Fair Sentencing Act

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#180: Fair Sentencing Act

Category: Furtherment of Democracy
Proposed By: Gruenberg
Strength: Mild
Status: Passed
Adopted: 2006.10.10
Votes For: 9,597
Votes Against: 4,066

The Fair Sentencing Act resolution was the 15th Furtherment of Democracy resolution to reach the UN Floor and was immediately preceded by the Freedom of Assembly resolution. Though this resolution was a significant blocker concerning a frequent subject: capital punishment, like the preceeding resolution, the debate for this resolution focused more on the category than the text of the resolution. The resolution had several significant impacts. First, it called for nations to set up their own system to review appeals of sentences. The resolution stressed that the process of reviews and the original sentences themselves should be handled at the domestic level. Second, the second clause of this resolution asserted the right of nations to determine their own sentences, which by default includes the right to practice capital punishment. Though this second point was raised in the early proposal debates, the larger debate still focused on the nature of the review system. The resolution was adopted by a supermajority vote in early October 2006 by a similar vote as on the previous resolution.

Resolution history

Telegram campaign

The Fair Sentencing Act proposal was first submitted to the proposal queue on Sept. 24, 2006, only days after the sponsoring nation, Gruenberg first presented a draft of the proposal to the UN forum. Gruenberg conducted an intense telegram campaign during the first submission period, but the proposal failed to achieve a quorum by one approval. Iron Felix of Yelda gave the government of Gruenberg a list of UN Delegates that have previously approved the proposal, and the proposal achieved quorum on its second submission.

UN floor debate

The debate on the Fair Sentencing Act was continued in the same discussion thread as the proposal discussions. However, once the resolution reached the UN floor, a large number of nations that had been active in the debates surrounding the Freedom of Assembly resolution turned their attention to this resolution.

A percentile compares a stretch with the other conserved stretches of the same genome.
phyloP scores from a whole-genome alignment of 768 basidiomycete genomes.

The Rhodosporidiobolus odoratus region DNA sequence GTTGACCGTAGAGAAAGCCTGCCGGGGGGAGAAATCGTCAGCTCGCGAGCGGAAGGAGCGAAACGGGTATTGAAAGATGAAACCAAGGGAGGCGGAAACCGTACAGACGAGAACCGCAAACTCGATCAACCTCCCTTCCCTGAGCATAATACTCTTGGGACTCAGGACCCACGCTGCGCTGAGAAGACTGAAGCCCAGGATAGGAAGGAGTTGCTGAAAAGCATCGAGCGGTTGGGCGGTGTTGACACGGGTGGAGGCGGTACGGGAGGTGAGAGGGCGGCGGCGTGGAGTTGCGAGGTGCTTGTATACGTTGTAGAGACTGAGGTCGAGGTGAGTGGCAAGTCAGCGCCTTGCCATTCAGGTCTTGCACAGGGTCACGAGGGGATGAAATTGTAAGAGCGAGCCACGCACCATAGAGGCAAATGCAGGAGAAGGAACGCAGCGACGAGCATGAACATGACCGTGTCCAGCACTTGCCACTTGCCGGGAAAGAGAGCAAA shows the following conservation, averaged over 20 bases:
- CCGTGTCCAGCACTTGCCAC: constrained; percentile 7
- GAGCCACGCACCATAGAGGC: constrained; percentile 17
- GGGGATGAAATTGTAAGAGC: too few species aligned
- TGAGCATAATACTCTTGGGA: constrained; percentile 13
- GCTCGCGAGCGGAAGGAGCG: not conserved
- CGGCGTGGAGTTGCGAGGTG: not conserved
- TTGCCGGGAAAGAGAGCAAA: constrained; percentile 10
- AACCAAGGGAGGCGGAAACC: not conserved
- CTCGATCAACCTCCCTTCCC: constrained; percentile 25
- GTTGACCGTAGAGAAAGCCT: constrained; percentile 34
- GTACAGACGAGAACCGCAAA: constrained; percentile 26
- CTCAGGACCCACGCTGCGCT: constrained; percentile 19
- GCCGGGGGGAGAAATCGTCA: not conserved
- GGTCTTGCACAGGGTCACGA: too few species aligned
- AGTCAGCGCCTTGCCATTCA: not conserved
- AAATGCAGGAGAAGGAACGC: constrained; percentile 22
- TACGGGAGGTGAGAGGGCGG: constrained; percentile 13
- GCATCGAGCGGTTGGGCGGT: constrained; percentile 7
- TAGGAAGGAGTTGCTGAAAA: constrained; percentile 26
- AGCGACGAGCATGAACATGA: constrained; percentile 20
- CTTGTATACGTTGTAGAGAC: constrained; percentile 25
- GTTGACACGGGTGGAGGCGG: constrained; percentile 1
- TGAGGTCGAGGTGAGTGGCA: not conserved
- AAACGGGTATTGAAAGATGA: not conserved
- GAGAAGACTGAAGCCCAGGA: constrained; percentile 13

Resolution text

The United Nations,

Reaffirming its intent to ensure for all those accused of criminal acts fair legal proceedings,

Believing that all those tried for criminal acts deserve the right to sentencing by a competent judicial body, whether judge, jury or other, able to consider the specific conditions of the case,

Realizing that in many cases, there may be extenuating circumstances, whereby individuals with similar offences may require different sentences, and therefore full consideration of all relevant factors is needed,

Recognising that different societies treat crime and punishment in different ways, and adopt different attitudes to which sentences may be appropriate:

1. Requests that member nations ensure their legal processes are fair and just;

2. Declares the right of nations to determine for themselves the sentences for violations of laws committed within their jurisdictions;

3. Calls for the creation of independent and accountable bodies capable of overseeing and reviewing sentencing decisions;

4. Recommends that nations devolve sentencing powers to the level most capable of taking into account all relevant considerations.

Votes For: 9,597
Votes Against: 4,066
Implemented: Tue Oct 10 2006

Gameplay impacts

Though the Fair Sentencing Act has substantial impacts on issues such as capital punishment, the debate of the resolution largely focused on the resolution's classification as a Furtherment of Democracy resolution. The second clause of the resolution is considered a blocker against future UN resolutions dealing with the death penality, as the clause declared that nations have the right to determine their own sentences for violations of domestic laws.

It should be pointed out that although this resolution granted nations the right to determine the sentences for domestic crimes, that the Right to Refuse Extradition resolution had previously granted nations the right to refuse to extradite people if they might be facing capital punishment. The Fair Sentencing Act does not compel nations to grant extradition, but rather reinforces the justification behind Right to Refuse Extradition.

Additional materials

Gruenberg and the United Nations
Main topic
Resolutions: Repeal "UCPL"Repeal "Right to Divorce"Repeal "The Law of the Sea"Abortion Legality ConventionUN Demining SurveyRepeal "Banning the Use of Landmines"UN Recycling CommissionChild Pornography ProhibitionUN Educational Aid ActIndividual Working FreedomsClothing Supply PactFair Sentencing ActRepeal "Hearing Impaired Aid Act"
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